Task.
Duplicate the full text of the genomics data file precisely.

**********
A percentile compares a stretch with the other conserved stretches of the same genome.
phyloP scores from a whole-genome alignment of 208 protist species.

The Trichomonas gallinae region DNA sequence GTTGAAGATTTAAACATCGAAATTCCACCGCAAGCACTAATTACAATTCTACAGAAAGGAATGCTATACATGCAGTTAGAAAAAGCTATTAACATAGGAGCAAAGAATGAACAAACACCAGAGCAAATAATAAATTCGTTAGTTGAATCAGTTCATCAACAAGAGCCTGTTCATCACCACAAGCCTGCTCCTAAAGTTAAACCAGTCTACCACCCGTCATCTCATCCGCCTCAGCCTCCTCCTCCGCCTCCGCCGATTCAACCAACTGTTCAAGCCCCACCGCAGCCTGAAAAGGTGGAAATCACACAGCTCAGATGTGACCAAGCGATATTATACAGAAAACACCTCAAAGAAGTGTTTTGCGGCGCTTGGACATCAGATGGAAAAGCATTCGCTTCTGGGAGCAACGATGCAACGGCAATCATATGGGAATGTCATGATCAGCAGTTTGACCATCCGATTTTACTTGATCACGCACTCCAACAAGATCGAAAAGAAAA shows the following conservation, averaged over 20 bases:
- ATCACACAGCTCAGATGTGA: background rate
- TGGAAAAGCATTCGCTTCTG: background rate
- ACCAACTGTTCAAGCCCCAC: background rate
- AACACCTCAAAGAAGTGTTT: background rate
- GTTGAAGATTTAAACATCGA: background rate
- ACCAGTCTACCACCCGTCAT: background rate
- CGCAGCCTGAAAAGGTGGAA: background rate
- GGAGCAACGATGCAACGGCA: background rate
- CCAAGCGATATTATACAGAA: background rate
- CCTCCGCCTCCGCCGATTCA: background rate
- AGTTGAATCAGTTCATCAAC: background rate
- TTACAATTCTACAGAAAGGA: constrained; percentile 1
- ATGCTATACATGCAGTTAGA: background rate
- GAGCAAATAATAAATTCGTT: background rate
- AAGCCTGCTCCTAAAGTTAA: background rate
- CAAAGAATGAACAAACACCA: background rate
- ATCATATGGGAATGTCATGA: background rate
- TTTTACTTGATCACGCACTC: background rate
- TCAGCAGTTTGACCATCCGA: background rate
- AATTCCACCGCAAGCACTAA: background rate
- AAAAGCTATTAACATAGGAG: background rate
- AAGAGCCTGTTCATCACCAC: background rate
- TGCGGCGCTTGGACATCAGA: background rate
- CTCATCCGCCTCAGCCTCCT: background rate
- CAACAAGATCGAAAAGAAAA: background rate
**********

A percentile compares a stretch with the other conserved stretches of the same genome.
phyloP scores from a whole-genome alignment of 208 protist species.

The Trichomonas gallinae region DNA sequence GTTGAAGATTTAAACATCGAAATTCCACCGCAAGCACTAATTACAATTCTACAGAAAGGAATGCTATACATGCAGTTAGAAAAAGCTATTAACATAGGAGCAAAGAATGAACAAACACCAGAGCAAATAATAAATTCGTTAGTTGAATCAGTTCATCAACAAGAGCCTGTTCATCACCACAAGCCTGCTCCTAAAGTTAAACCAGTCTACCACCCGTCATCTCATCCGCCTCAGCCTCCTCCTCCGCCTCCGCCGATTCAACCAACTGTTCAAGCCCCACCGCAGCCTGAAAAGGTGGAAATCACACAGCTCAGATGTGACCAAGCGATATTATACAGAAAACACCTCAAAGAAGTGTTTTGCGGCGCTTGGACATCAGATGGAAAAGCATTCGCTTCTGGGAGCAACGATGCAACGGCAATCATATGGGAATGTCATGATCAGCAGTTTGACCATCCGATTTTACTTGATCACGCACTCCAACAAGATCGAAAAGAAAA shows the following conservation, averaged over 20 bases:
- ATCACACAGCTCAGATGTGA: background rate
- TGGAAAAGCATTCGCTTCTG: background rate
- ACCAACTGTTCAAGCCCCAC: background rate
- AACACCTCAAAGAAGTGTTT: background rate
- GTTGAAGATTTAAACATCGA: background rate
- ACCAGTCTACCACCCGTCAT: background rate
- CGCAGCCTGAAAAGGTGGAA: background rate
- GGAGCAACGATGCAACGGCA: background rate
- CCAAGCGATATTATACAGAA: background rate
- CCTCCGCCTCCGCCGATTCA: background rate
- AGTTGAATCAGTTCATCAAC: background rate
- TTACAATTCTACAGAAAGGA: constrained; percentile 1
- ATGCTATACATGCAGTTAGA: background rate
- GAGCAAATAATAAATTCGTT: background rate
- AAGCCTGCTCCTAAAGTTAA: background rate
- CAAAGAATGAACAAACACCA: background rate
- ATCATATGGGAATGTCATGA: background rate
- TTTTACTTGATCACGCACTC: background rate
- TCAGCAGTTTGACCATCCGA: background rate
- AATTCCACCGCAAGCACTAA: background rate
- AAAAGCTATTAACATAGGAG: background rate
- AAGAGCCTGTTCATCACCAC: background rate
- TGCGGCGCTTGGACATCAGA: background rate
- CTCATCCGCCTCAGCCTCCT: background rate
- CAACAAGATCGAAAAGAAAA: background rate